Monday, October 29, 2012

Evil Avocados


This not a picture of a couple of boys.  Not the boys who cuddled in bed this chilly morning giggling about the cats, squirming in joy at just being a boy.

The one on the left there; that's not the boy standing in the basement, tears on his cheeks, searching for a lost bear and saying emphatically between sobs:  "I need that bear!'

The other one there?  Nope, that is not the boy who led me by the hand to the kitchen this morning and, basically, made the coffee, for me.  He struggled a little and I asked if he needed any help, "No, Dad, I got it."

This is not a picture of chubby faced babies in matching onesies; not a picture of boys in a sunflower patch; this not beautiful toddlers asleep; preschoolers in a play; kindergartners singing in a cafeteria.




No, here you have two young warriors.  Brave boys, confident.  Quiet winners, graceful losers.  Second place champs, first place heroes.


And, we must honor that.

Who helps boys become warriors?  Men, hopefully decent men, honest men, kind men, strong men, honorable men.  Men who remember being a boy and how difficult it can sometimes be, men who honor the boys they help, the boys they teach, the boys they feed, the boys they love, the boys they coach.

Jay (a made up name because I refuse to implicate others here) is such a man.  He coached the boys' soccer team and just about all you need to know is that he let the boys, encouraged the boys from what I heard, choose the team name "Evil Avocados."  How cool is that?

That's all you need to know about him but I'll tell you more.

Whenever he talked talked one-on-one with a boy he knelt down to their level.  A real man kneels to be understood.

He always looked in the boys eyes, he paid attention to them.  A real man listens to be heard.

He ran them hard at times; he let them compete, fall, push and play.  A real man sees play as an opportunity to teach.

He taught them to pass, to work as team, to encourage each other, to consider each other.  A real man uses character to lead.

He watched them carefully, laughed with them honestly, teased them appropriately, disciplined them  kindly, played their skills and overlooked their weaknesses.  A real man cherishes to nurture.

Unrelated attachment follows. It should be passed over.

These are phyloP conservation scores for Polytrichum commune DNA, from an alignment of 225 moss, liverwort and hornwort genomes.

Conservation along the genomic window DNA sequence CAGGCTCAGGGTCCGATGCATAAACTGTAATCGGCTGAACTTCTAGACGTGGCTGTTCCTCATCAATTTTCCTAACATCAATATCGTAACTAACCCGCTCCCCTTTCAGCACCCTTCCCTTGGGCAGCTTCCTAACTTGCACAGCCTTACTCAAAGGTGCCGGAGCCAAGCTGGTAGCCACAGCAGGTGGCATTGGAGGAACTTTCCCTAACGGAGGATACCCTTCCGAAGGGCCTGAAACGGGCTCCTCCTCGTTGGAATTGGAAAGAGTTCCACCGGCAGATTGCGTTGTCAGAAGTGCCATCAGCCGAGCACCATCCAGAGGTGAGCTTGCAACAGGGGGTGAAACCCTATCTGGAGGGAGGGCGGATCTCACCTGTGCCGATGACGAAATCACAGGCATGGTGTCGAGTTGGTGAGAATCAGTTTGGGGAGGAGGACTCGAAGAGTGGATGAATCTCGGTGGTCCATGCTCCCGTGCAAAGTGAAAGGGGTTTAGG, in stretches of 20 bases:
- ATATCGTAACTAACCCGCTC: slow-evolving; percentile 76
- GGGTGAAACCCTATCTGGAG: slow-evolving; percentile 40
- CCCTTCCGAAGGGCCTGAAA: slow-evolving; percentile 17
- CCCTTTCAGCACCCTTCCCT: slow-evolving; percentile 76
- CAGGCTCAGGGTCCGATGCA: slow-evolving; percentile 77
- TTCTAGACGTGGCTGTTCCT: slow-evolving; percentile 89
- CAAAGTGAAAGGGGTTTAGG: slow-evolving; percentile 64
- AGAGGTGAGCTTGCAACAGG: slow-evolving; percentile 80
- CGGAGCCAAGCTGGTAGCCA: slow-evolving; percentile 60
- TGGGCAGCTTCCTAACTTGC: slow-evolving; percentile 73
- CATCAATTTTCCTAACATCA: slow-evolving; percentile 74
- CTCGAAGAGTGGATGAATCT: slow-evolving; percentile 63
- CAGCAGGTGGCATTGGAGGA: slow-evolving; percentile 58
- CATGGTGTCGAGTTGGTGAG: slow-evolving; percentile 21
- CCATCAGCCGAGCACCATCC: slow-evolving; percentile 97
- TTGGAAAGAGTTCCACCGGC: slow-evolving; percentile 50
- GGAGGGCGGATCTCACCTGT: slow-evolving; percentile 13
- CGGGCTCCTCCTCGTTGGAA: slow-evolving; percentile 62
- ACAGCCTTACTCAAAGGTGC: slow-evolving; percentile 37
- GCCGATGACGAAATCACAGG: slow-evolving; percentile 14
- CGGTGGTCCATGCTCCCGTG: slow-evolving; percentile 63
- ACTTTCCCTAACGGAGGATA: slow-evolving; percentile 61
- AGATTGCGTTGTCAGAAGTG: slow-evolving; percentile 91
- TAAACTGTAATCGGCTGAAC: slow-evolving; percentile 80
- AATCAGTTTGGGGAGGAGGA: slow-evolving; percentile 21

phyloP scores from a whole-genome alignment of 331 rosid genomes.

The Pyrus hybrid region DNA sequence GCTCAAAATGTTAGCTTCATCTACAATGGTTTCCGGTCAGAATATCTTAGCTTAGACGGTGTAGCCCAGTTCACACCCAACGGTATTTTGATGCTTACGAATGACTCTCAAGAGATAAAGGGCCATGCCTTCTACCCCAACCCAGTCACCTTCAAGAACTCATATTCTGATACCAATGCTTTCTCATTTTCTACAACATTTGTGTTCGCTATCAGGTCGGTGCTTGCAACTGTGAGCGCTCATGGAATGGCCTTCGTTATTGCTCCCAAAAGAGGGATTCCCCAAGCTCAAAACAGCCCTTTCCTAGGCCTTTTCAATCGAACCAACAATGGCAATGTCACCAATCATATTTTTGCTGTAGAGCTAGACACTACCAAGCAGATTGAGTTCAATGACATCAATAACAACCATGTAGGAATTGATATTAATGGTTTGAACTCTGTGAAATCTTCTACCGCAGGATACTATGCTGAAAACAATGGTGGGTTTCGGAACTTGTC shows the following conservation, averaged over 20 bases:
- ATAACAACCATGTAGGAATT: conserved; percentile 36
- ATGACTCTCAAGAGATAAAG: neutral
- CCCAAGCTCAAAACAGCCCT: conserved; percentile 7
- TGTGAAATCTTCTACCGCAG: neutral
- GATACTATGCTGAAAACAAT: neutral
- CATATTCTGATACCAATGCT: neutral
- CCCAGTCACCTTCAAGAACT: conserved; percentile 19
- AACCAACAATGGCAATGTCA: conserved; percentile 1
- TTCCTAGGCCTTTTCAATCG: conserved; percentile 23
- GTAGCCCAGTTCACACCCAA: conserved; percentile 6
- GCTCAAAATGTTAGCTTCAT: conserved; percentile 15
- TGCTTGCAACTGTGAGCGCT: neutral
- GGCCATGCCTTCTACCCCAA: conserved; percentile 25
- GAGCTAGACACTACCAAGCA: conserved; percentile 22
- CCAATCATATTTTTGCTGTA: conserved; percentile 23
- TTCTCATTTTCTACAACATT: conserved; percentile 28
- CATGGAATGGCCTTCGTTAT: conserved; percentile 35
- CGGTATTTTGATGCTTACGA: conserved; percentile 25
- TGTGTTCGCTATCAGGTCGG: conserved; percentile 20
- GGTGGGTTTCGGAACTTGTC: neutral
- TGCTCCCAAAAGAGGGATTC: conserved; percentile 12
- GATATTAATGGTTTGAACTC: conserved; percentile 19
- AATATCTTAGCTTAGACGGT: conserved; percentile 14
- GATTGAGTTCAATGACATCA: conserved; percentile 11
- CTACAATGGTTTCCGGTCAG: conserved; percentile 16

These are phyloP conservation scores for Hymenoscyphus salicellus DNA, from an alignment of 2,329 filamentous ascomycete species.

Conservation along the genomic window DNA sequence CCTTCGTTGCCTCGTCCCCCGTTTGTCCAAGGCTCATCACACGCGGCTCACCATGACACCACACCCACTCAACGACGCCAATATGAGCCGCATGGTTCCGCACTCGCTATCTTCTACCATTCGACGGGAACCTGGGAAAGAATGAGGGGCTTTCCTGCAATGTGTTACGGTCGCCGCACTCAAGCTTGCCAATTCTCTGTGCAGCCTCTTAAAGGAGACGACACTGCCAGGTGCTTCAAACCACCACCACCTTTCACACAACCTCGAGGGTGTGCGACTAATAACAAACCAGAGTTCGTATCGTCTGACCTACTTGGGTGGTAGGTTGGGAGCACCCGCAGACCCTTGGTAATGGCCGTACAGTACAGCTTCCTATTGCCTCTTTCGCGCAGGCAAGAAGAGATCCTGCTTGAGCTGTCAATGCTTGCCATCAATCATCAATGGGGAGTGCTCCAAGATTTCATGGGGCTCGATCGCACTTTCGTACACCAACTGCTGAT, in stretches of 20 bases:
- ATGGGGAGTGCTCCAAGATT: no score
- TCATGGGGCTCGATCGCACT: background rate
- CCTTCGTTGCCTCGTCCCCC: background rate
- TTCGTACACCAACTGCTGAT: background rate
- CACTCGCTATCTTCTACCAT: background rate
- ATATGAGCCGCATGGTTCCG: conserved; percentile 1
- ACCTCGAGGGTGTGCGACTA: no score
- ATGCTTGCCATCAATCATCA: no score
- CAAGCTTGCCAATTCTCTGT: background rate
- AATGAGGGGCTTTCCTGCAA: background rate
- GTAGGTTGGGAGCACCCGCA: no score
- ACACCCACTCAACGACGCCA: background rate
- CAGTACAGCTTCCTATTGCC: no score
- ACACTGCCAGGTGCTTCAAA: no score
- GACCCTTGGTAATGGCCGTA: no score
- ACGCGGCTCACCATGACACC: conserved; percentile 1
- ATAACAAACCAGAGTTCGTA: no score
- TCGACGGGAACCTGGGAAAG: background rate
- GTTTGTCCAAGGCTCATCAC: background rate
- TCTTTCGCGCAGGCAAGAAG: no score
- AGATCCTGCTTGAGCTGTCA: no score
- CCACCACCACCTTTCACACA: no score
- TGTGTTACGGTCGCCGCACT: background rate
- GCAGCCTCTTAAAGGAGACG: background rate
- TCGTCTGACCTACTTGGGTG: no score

Jay led the  ten boys, now a team, to second place in their division.  They lost a game at the tournament, but he made it the best loss ever by awarding the boys their trophies after the game.

There is a picture of all the boys standing with their trophies.  Jay is behind them and the look on his face says it all. It is a look beyond pride, beyond joy, beyond exhilaration, beyond all the conventional emotions - his look is a look of honor.  His face says;  "I am one of these boys, I am honored to be among them."

Do I need to thank Jay?  I suppose so, but, how shallow that gesture seems.  What he gave of himself has left a permanent mark on my boys.  Not because Z is a better dribbler now or because N understands to turn out from the goal on defense not towards it; not because of the confidence N got because he was given an important assignment or that Z got starting in goal for the tournament game.  No.  All that's great and all, but...

They met a man who showed them what it's like to be a man.  Boys remember that, trust me.


I need to explain something else.  When I call these boys "young warriors" I refer to their need to learn how to equip themselves for the life they are going to live.  Once that was mostly hunting or fighting, but now it is more complicated.  I know now that poets and artists, teachers and actors, dancers and musicians, all men, are warriors.

I think a man must teach them how to be warriors.  I think men need to show boys now to be men. I think a man needs to pat a boy on his chest and say "this is where your heart is, this is where your soul dwells, this is what it is like to be a man."

Coach Jay was that man.


I know I should stop here, it's a good stopping point.  I am not going to.

I have posted here on ihopeiwinatoaster a lot more on sports than I ever dreamed I would.  I have even talked about my own coaching experience in Baseball Test.  However, I don't want you to think I am one of those sporty-sports-dad dads.  I'm not really.  However, sports are great metaphorically for communicating the journey on which we, the boys, me, Marci, all parents really, are on.  Someday I could switch to music metaphors or movie references, whatever, but for now, I find myself using sports.

Also, this is all in no way sexist.  I have deliberately left women out of this particular discussion not because I think they have nothing to teach boys or because I don't think they are important in the development of boys, they do and are.  Ask anyone I know, I like women.

But this one is between us men and the boys.


2 comments:

  1. I can sense your pride. You are / are going to be, the best dad ever.

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  2. This coach did such a good job. It is so too bad all of the coach volunteers cannot understand their role in the development of the children they coach. I wish I felt coach Jay was in the majority but there are way too many who feel it is an attack to their manhood to be kind and not care most about winning. Parents too to be fair to the coaches.

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